The 9/11 Commission released a 10-year report card on the recommendations they made back in 2004. And one of three recommendations that remains entirely unfulfilled–the only one that is entirely the responsibility of the executive branch–is implementing a board to defend civil liberties.
“[T]here should be a board within the executive branch to oversee adherence to the [privacy] guidelines we recommend and the commitment the government makes to defend our civil liberties.”
An array of security-related policies and programs present significant privacy and civil liberty concerns. In particular, as the FBI and the rest of the intelligence community have dramatically expanded their surveillance of potential terrorists, they have used tools such as National Security Letters that may implicate the privacy of Americans. Privacy protections are also important in cyber security where the government must work with the private sector to prevent attacks that could disrupt information technology systems and critical infrastructure. The same Internet that contains private correspondence and personal information can also be used as a conduit for devastating cyber attacks.
To ensure that privacy and liberty concerns are addressed, the 9/11 Commission recommended creating a Privacy and Civil Liberties Oversight Board to monitor actions across the government. Congress and the president enacted legislation to establish this Board but it has, in fact, been dormant for more than three years.
Describing the PCLOB as “dormant” is actually a huge favor to Obama. It only suggests, but does not make explicit, that before the end of his Administration Bush actually got around to rolling out the PCLOB–evenven if it was so compromised by executive branch control that Lanny Davis felt obliged to resign.
But Obama has avoided even that much oversight by simply letting the PCLOB go unfilled for his entire Presidency. As the report card explains, Obama finally got around to making nominations after Democrats lost the numbers in the Senate to approve his nominees (though one was the Michael Mukasey Assistant Attorney General who rolled out greater investigative powers for the FBI). And even if those two were by some freakish even confirmed, PCLOB would still be short a quorum to do any work.
The Obama administration recently nominated two members for the Board, but they have not yet been confirmed by the Senate. We take the administration at its word that this Board is important: in its May 2009 review of cyber security policy, the administration noted the Board’s importance for evaluating cyber security policies. We urge the president to appoint individuals for the remaining three positions on the board, including the chairman, immediately, and for the Senate to evaluate their nominations expeditiously.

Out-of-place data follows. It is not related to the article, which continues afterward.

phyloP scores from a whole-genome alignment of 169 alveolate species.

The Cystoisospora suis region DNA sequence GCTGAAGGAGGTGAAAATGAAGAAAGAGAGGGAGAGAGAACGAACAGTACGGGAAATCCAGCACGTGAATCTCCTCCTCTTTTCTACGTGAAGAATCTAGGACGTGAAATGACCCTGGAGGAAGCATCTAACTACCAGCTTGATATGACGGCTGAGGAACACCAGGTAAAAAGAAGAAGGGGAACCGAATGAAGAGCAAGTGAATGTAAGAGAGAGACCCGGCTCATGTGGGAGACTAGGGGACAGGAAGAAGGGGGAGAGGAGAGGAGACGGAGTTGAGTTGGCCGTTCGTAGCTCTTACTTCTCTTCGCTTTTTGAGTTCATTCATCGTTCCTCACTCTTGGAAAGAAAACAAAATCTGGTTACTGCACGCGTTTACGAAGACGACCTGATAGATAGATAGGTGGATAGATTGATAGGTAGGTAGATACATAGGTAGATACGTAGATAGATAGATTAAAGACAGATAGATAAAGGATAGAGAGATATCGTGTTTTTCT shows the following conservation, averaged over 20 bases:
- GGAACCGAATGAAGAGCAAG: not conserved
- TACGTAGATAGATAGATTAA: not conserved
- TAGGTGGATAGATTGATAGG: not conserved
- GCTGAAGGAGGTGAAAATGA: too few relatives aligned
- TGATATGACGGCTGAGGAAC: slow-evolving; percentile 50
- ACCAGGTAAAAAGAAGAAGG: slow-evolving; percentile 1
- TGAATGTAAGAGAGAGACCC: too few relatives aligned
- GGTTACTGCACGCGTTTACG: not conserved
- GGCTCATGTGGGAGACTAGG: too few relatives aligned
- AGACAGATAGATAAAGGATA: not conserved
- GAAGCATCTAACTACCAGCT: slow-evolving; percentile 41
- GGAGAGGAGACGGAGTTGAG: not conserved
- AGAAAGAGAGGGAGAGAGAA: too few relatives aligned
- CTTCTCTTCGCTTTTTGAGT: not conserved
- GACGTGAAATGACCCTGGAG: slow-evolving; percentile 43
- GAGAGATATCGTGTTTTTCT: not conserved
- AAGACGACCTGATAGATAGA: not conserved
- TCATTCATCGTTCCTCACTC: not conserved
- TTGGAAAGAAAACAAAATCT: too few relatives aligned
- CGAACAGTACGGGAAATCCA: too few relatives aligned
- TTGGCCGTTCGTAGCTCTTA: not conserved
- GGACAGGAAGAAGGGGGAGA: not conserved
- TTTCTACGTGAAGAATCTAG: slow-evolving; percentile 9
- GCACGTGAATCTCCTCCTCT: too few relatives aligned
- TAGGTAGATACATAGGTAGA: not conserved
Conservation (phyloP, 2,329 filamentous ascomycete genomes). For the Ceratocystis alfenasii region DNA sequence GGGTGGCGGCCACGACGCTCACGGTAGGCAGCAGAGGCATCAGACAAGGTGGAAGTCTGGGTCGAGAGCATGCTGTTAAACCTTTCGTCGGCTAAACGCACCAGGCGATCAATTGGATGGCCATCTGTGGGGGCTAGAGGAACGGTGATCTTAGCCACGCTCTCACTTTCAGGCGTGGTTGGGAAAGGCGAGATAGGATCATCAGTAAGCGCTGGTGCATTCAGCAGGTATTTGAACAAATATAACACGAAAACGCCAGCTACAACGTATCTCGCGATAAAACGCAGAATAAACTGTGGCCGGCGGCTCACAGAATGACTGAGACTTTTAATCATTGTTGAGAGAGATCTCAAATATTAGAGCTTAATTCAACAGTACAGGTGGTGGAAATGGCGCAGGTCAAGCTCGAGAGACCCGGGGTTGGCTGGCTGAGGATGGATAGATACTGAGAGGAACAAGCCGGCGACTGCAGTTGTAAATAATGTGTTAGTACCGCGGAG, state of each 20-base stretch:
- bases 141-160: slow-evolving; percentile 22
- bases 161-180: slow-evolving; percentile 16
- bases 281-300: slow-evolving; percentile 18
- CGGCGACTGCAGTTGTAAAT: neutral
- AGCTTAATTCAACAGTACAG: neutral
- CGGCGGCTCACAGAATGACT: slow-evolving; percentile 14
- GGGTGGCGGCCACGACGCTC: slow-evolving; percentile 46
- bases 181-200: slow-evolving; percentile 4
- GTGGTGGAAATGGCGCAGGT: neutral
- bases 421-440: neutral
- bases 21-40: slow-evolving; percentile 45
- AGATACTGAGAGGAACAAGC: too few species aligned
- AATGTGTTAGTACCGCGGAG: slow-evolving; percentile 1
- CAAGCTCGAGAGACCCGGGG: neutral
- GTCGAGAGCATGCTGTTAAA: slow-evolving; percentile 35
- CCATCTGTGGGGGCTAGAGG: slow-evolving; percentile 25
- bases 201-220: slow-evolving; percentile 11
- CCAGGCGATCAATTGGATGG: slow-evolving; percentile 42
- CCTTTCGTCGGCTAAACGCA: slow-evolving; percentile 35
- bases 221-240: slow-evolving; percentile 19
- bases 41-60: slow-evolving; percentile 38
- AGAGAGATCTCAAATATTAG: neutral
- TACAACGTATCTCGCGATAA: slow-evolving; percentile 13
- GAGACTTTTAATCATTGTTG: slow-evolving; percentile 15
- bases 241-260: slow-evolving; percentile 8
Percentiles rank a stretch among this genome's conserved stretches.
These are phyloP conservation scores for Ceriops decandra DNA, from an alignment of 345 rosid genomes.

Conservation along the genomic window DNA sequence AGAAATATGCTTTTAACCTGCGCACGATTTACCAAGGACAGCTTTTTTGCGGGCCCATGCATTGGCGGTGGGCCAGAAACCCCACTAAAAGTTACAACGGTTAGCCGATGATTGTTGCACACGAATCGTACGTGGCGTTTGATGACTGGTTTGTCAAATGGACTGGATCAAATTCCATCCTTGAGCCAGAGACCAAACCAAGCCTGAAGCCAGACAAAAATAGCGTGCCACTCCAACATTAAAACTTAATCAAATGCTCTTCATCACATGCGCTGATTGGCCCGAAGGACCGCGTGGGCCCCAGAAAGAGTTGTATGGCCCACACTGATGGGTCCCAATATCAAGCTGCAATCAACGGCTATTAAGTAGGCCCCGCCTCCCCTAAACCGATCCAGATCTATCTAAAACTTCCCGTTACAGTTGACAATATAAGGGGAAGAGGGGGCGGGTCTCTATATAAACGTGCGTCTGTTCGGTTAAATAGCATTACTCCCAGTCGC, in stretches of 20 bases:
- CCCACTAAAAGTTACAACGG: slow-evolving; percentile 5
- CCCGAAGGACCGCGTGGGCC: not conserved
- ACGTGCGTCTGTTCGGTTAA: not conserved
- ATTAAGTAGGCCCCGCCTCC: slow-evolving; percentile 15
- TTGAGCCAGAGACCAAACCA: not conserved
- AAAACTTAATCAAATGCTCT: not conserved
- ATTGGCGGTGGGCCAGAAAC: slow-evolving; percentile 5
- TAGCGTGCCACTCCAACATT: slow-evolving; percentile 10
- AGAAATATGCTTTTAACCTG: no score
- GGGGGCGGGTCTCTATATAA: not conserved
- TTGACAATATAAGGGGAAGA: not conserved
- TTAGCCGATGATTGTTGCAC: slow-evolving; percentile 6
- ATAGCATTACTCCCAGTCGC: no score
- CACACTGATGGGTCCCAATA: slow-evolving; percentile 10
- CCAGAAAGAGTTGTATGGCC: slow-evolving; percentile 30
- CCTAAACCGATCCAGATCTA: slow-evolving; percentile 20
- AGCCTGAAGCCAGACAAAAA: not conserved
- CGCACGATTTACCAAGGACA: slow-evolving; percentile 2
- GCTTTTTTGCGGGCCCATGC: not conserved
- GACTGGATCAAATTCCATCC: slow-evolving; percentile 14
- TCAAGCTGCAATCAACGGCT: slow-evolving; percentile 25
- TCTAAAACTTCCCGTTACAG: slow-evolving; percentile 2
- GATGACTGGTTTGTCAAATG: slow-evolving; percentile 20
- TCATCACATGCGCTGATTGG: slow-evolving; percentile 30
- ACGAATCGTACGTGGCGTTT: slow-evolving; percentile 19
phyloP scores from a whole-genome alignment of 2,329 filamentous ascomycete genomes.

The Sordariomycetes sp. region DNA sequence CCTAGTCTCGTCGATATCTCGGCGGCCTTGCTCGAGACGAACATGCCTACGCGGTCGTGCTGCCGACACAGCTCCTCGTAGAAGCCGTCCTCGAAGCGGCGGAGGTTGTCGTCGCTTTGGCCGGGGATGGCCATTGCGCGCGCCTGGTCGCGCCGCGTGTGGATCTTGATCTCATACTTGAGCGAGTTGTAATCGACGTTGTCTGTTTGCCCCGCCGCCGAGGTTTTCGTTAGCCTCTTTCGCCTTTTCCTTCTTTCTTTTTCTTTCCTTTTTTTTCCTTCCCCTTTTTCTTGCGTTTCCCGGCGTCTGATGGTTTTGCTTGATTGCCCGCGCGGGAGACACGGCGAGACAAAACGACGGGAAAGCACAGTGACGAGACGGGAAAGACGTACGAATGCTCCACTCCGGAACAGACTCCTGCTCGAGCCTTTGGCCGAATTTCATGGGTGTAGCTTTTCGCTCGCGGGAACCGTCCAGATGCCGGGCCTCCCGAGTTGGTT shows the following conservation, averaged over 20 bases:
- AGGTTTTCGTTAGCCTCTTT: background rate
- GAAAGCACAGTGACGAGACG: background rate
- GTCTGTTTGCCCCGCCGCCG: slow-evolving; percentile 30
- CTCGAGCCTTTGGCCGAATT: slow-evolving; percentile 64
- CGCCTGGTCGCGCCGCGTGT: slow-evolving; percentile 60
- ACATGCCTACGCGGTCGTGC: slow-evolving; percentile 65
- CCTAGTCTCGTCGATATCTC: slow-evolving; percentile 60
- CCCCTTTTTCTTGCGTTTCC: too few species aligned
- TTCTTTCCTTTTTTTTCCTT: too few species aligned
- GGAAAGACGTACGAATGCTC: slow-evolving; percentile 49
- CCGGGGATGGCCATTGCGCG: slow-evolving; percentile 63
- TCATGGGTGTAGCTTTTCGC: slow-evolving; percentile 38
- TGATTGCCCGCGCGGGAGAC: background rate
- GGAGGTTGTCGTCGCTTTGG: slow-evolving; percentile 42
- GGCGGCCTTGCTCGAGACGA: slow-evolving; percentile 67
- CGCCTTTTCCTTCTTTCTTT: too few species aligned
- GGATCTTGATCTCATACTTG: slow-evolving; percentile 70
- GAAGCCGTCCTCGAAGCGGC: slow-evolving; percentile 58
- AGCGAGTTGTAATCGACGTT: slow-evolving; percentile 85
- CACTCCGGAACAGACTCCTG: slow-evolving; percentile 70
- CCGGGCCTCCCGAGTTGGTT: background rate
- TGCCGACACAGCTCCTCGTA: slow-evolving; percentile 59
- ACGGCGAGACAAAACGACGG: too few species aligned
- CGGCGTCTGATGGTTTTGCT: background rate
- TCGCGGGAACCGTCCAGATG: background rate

If we were issuing grades, the implementation of this recommendation would receive a failing mark. A robust and visible Board can help reassure Americans that these programs are designed and executed with the preservation of our core values in mind. Board review can also give national security officials an extra degree of assurance that their efforts will not be perceived later as violating civil liberties.
PCLOB is an entity mandated by law. But the President refuses to comply with that law to provide for some oversight over civil liberties, no matter how inadequate.
It’s not me accusing Obama of failure on this point–it’s a bipartisan commission primarily concerned with the national security of the country. But they are, in fact, calling him a failure.
While we’re talking about Mukasey’s claim that Bush could have prevent 9/11 and didn’t, I want to raise one more possibility. Mukasey’s story, remember, is that the US had noted a phone call from an Afghan safe house to somewhere in the US–but the US couldn’t track the call because didn’t know where the phone call went.
And before 9/11, that’s the call that we didn’t know about. We knew that there has been a call from someplace that was known to be a safe house in Afghanistan and we knew that it came to the United States. We didn’t know precisely where it went."
Glenn Greenwald (who has been flogging this issue heroically), reviews the 9/11 Commission report and concludes that such an intercept didn’t happen.
Critically, the 9/11 Commission Report — intended to be a comprehensive account of all relevant pre-9/11 activities — makes no mention whatsoever of the episode Mukasey described. What has been long publicly reported in great detail are multiple calls that were made between a global communications hub in Yemen and the U.S. — calls which the NSA did intercept without warrants (because, contrary to Mukasey’s lie, FISA does not and never did require a warrant for eavesdropping on foreign targets) but which, for some unknown reason, the NSA failed to share with the FBI and other agencies. But the critical pre-9/11 episode Mukasey described last week is nowhere to be found in the 9/11 Report or anywhere else. It just does not exist. [emphasis Glenn's]